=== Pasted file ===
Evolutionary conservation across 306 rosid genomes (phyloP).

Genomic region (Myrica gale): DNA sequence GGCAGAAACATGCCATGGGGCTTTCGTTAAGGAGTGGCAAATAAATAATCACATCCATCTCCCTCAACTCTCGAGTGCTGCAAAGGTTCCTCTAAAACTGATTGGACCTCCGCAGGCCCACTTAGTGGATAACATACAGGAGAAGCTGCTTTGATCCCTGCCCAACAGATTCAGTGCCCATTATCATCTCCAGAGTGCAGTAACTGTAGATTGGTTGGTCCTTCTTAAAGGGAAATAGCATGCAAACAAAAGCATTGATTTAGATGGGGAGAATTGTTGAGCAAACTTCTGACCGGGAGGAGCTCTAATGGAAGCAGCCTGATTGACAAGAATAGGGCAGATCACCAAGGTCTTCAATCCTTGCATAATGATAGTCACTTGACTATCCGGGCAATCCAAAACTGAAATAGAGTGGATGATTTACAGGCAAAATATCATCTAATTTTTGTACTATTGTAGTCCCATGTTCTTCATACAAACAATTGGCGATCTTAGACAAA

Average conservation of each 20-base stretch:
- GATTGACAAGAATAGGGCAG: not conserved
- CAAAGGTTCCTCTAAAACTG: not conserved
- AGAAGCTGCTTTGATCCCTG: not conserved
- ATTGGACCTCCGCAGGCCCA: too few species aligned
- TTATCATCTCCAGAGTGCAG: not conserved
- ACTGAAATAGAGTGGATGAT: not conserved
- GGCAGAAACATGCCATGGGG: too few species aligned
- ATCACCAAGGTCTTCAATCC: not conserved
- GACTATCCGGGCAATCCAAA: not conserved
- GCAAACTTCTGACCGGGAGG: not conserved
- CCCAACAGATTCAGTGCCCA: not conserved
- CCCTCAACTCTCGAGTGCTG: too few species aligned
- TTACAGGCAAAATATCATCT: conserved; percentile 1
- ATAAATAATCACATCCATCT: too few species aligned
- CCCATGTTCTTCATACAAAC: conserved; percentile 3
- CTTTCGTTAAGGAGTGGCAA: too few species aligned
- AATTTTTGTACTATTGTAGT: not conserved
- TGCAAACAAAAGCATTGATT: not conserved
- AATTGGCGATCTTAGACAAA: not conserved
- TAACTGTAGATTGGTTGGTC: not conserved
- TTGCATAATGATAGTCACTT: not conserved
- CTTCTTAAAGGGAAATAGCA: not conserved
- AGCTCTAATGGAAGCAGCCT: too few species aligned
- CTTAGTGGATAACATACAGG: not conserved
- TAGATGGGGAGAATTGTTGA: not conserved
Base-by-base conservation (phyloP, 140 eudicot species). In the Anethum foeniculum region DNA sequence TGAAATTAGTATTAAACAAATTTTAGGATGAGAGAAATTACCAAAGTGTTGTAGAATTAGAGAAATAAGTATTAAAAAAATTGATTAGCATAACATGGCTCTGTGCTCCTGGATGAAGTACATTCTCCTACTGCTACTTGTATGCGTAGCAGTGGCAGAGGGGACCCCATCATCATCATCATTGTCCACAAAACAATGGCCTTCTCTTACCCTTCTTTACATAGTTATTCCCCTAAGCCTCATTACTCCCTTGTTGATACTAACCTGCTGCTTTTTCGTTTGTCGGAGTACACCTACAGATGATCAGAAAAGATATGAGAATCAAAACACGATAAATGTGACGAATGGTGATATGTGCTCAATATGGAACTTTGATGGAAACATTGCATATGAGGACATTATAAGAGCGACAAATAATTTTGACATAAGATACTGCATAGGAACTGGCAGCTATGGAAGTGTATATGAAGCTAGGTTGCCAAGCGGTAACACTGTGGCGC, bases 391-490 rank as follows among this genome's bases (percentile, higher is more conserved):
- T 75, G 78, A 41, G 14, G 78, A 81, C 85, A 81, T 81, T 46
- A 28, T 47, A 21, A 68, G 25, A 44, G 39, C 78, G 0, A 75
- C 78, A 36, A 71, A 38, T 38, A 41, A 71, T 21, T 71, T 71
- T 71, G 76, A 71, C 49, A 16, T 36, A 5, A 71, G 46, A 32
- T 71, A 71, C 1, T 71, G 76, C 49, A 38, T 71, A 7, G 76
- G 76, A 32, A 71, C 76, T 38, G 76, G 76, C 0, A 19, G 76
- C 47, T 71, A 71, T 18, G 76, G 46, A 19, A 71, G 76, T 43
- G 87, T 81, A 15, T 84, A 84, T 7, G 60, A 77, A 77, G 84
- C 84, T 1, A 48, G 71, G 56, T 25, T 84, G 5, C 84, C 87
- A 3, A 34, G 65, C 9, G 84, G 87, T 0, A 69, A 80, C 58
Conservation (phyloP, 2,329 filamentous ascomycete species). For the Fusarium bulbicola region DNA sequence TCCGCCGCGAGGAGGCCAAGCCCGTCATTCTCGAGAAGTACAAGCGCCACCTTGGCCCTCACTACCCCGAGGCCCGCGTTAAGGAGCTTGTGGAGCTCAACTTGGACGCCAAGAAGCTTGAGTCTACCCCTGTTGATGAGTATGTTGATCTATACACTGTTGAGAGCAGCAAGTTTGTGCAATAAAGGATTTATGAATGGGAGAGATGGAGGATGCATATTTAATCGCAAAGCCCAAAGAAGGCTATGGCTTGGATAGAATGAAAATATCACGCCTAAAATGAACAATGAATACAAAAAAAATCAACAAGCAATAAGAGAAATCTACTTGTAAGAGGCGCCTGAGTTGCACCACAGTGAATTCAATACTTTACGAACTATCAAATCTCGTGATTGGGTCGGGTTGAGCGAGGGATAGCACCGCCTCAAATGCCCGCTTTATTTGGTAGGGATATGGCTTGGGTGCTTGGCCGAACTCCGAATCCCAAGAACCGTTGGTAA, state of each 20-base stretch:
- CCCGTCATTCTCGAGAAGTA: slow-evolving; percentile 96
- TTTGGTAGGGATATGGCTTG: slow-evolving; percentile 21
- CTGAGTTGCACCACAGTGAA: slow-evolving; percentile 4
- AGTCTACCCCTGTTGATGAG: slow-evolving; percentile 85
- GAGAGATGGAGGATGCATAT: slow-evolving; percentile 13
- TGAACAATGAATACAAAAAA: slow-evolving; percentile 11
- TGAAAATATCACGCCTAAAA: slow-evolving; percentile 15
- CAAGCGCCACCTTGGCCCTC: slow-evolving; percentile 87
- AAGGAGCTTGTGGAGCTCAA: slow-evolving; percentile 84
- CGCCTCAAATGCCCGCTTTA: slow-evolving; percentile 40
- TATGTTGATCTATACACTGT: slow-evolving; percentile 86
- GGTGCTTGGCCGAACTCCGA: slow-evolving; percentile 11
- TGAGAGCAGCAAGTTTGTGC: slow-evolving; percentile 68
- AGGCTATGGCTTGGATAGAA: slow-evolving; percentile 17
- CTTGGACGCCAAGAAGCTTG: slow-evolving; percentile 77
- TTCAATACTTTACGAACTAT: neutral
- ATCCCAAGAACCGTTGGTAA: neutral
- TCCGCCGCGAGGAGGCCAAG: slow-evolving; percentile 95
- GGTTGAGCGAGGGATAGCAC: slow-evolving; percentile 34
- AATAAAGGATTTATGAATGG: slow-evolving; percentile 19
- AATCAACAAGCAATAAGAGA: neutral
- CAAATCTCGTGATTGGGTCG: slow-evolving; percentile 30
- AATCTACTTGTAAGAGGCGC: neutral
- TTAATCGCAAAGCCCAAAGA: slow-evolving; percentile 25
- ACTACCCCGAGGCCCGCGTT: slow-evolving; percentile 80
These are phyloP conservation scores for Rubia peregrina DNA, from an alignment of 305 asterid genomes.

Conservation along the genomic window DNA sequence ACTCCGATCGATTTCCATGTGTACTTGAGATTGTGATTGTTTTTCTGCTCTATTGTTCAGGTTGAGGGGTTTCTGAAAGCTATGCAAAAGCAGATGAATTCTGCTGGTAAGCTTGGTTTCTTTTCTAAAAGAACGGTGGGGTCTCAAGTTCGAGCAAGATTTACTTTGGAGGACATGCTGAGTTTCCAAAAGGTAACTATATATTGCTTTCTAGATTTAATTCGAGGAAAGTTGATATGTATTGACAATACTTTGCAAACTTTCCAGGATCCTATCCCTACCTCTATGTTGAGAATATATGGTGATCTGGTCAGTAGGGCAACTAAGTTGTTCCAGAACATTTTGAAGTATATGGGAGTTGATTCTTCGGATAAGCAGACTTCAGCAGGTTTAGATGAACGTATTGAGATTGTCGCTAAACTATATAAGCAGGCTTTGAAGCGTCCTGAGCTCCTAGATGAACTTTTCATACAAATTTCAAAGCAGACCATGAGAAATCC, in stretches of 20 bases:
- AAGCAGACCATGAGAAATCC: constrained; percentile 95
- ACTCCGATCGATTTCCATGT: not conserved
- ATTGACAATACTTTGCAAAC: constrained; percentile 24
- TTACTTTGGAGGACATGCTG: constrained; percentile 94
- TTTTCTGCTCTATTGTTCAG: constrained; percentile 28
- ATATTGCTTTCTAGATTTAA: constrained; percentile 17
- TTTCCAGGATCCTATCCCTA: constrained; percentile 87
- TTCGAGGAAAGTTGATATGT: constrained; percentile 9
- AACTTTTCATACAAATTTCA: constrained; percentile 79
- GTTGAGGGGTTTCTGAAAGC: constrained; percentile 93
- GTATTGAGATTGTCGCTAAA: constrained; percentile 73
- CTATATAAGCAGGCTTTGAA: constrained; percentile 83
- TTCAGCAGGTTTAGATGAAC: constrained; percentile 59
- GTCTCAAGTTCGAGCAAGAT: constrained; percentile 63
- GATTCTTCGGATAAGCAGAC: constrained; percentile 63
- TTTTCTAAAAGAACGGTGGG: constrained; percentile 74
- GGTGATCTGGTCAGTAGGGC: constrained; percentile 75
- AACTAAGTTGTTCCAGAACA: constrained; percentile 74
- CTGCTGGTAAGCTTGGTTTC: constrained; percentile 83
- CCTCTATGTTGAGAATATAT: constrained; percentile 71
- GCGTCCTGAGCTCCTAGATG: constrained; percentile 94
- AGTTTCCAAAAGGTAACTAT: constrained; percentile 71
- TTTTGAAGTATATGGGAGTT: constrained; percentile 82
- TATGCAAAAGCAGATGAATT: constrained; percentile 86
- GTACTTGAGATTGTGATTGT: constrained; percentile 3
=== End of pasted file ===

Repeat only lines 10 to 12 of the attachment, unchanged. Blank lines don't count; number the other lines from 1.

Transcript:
- GGCAGAAACATGCCATGGGG: too few species aligned
- ATCACCAAGGTCTTCAATCC: not conserved
- GACTATCCGGGCAATCCAAA: not conserved